January’s almost over, and most New Year’s Resolutions have been forgotten. I didn’t really have any specific “New Year’s” resolutions, but I did find myself finding a lot of great things I wanted to accomplish this year, right around the last week of last year. I found an awesome yoga challenge. I found a really cool reading challenge. I made too many grand plans to have time for.
But my main goal this year is to pay off my highest interest student loan. That is a tangible goal that is really easy to track. I’d like to pay it off earlier in the year rather than later, but in order to meet my goal, that loan just needs to be at a zero balance by December 31, 2015. Read the rest of this entry
This year is already shaping up to be great- I have a lot of fun plans with friends, and some solid plans for paying off my student loans. I’m finally going to see my best friend after over two years of living in far-away states. So far I’ve approached this year organized, motivated, and optimistic.
My main focus in my planning has been paying off my debt without making my life focus “money”. I’m going to lessen miscellaneous expenses, but not at the cost of not spending time with the people I love. I’ll just seek to do so in budget-friendly ways. Read the rest of this entry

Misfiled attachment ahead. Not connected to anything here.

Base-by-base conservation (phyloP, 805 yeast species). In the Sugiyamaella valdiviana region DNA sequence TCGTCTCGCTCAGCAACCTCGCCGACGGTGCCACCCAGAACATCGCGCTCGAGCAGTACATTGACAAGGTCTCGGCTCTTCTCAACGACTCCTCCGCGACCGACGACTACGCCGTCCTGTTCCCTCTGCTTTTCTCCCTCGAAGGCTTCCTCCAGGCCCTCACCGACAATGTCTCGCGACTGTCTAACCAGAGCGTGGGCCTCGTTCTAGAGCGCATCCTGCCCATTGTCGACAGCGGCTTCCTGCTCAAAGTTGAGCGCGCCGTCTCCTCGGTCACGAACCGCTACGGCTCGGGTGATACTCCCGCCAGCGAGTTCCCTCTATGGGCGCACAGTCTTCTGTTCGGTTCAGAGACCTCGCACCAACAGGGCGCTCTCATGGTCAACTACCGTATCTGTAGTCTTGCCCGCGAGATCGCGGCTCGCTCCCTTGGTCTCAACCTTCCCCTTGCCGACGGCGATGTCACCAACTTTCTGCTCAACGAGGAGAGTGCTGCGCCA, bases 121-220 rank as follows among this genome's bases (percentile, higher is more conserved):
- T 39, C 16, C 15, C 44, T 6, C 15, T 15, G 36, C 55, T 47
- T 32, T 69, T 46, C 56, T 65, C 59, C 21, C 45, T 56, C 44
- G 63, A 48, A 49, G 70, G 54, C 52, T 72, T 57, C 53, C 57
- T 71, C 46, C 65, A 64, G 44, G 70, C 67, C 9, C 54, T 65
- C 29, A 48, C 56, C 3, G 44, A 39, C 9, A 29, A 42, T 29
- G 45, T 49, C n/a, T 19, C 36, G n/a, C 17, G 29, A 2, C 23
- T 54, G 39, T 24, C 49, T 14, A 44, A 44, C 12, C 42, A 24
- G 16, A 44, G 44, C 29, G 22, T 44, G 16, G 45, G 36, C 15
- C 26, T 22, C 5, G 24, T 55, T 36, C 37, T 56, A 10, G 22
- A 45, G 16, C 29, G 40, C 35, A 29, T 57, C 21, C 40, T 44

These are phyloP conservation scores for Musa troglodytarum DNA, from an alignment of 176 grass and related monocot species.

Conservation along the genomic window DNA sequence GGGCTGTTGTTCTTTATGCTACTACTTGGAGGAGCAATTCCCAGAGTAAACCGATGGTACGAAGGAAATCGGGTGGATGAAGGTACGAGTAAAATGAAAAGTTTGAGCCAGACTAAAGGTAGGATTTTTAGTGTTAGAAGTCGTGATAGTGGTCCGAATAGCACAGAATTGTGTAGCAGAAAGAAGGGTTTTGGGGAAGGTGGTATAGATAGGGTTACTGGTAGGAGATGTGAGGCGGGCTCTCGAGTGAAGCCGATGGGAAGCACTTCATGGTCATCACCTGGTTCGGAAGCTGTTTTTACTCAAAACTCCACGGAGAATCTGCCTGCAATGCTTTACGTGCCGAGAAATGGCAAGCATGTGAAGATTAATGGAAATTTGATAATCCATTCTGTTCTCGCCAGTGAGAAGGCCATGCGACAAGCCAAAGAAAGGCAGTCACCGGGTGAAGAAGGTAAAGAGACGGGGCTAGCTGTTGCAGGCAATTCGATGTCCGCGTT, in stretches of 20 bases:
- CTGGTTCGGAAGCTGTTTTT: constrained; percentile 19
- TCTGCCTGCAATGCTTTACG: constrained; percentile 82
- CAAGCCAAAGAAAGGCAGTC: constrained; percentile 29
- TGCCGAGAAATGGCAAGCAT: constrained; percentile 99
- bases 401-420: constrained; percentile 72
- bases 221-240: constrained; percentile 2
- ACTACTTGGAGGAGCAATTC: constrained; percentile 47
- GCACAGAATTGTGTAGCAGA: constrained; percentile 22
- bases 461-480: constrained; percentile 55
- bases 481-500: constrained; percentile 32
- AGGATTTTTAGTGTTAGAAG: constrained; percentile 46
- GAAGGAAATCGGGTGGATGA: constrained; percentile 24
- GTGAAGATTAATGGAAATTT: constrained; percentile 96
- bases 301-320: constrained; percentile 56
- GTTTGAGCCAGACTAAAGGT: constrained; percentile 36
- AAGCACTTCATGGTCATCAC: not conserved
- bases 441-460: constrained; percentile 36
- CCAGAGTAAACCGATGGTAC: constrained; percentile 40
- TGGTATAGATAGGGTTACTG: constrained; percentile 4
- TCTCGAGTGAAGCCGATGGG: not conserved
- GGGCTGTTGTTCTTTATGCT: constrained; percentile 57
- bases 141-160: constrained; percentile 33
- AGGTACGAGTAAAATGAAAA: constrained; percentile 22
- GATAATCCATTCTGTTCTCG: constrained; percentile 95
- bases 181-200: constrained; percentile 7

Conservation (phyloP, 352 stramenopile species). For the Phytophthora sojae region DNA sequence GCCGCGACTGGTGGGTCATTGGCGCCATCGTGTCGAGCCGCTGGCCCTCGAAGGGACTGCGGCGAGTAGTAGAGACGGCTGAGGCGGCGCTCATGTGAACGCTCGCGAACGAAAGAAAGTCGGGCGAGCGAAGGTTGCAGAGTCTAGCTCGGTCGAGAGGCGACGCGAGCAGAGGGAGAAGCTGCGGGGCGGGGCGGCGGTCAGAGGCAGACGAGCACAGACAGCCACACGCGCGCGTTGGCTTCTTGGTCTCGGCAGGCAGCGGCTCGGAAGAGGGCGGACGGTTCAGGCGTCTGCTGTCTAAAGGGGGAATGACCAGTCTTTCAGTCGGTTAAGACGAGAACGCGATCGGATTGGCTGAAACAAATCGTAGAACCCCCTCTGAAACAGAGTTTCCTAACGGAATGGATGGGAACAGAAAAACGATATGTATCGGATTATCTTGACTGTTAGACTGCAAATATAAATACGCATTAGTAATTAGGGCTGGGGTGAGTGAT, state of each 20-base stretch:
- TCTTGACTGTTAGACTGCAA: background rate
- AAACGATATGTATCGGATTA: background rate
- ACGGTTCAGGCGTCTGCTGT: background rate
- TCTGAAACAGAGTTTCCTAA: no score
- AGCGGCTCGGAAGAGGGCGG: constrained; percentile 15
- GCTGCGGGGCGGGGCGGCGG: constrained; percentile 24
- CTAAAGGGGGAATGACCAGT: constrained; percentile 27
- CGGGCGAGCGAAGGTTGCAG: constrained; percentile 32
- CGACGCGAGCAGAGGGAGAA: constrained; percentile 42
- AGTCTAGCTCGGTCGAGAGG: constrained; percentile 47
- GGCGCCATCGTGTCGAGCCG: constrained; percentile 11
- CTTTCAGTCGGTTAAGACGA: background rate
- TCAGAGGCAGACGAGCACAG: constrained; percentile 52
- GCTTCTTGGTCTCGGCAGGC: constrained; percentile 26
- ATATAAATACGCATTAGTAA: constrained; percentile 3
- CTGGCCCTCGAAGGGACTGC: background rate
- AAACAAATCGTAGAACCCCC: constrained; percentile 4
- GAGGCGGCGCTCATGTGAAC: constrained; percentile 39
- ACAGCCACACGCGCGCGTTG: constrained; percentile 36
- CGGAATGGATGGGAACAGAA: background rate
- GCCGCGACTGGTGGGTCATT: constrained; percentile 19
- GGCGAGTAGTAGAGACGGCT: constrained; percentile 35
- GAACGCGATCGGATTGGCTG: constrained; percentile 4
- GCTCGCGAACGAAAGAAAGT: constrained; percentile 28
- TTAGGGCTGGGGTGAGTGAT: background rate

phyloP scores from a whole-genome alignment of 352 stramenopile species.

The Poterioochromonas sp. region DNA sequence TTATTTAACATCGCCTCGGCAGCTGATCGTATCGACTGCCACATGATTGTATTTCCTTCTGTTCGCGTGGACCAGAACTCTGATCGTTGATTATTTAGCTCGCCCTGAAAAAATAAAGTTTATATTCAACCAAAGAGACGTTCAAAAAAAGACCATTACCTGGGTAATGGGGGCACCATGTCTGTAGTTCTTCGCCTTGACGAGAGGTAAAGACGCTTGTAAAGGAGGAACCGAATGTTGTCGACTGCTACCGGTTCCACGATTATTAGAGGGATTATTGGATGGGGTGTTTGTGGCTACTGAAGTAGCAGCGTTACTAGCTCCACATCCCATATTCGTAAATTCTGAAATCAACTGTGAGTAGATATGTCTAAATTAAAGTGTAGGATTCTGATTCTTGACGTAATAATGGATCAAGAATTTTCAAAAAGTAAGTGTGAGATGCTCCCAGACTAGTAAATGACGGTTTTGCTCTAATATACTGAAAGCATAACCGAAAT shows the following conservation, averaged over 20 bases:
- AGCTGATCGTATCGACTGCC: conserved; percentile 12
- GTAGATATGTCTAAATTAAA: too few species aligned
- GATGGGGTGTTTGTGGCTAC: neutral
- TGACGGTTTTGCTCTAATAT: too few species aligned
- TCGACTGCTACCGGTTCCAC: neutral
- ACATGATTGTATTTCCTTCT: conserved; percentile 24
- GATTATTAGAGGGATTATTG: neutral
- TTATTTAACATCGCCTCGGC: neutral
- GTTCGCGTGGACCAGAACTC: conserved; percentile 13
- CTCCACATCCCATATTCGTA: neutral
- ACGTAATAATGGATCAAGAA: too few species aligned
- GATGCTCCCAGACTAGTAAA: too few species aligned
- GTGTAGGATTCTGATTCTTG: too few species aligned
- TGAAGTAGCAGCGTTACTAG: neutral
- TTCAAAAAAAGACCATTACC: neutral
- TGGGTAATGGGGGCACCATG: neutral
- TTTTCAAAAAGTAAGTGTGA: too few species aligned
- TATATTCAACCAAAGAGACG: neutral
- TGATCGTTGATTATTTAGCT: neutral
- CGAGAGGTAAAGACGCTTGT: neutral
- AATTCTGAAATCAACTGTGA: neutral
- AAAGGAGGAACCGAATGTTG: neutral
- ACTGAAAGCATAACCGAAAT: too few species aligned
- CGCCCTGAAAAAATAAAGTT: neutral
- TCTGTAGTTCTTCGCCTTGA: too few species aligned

Lately I’ve been trying to procrastinate less, be less lazy and focus on my health. These are things I’ve done in the last two weeks that have been beneficial decisions toward these goals:
I haven’t had any coffee this week. The last two weeks I had had it pretty much every day at work. I’ve been thinking I needed to stop drinking it so much, especially since I add so much cream and sugar to mine, but I didn’t really make a concious decision. I just said “I think I’ll have tea” on monday, and then tuesday did the same. Wednesday was a little more difficult since I was really groggy, but I decided it was worth it to keep the trend going.
I deleted the facebook app from my phone and downloaded the wordpress app. This way, when I’m using my phone just because I’m bored, i’m using it to read and comment on other people’s posts. Consequently, I’ve read more articles, stories, and poems this week than I had in the 2 months prior. This in turn gives me inspiration and ideas or my own posts.
I started taking lunches to work again. Recently I’ve just been snacking throughout the day, and I know that’s not good. Yay for eating on a regular basis.
I downloaded a pedometer app onto my phone so that I can better track how active I am throughout the day. Surprisingly, on days I work, where I sit in front of the computer for 10 hours, I walk more than I do on my days off. This is due to the fact that when I take breaks at work, I make it a point to walk around. At home, I never really think about getting up and moving around. Now that I’m more aware of this, I can figure out how to best combat it.
I’m pretty proud of myself for making some good choices lately. How about you? Make any good decisions or break any bad habits recently?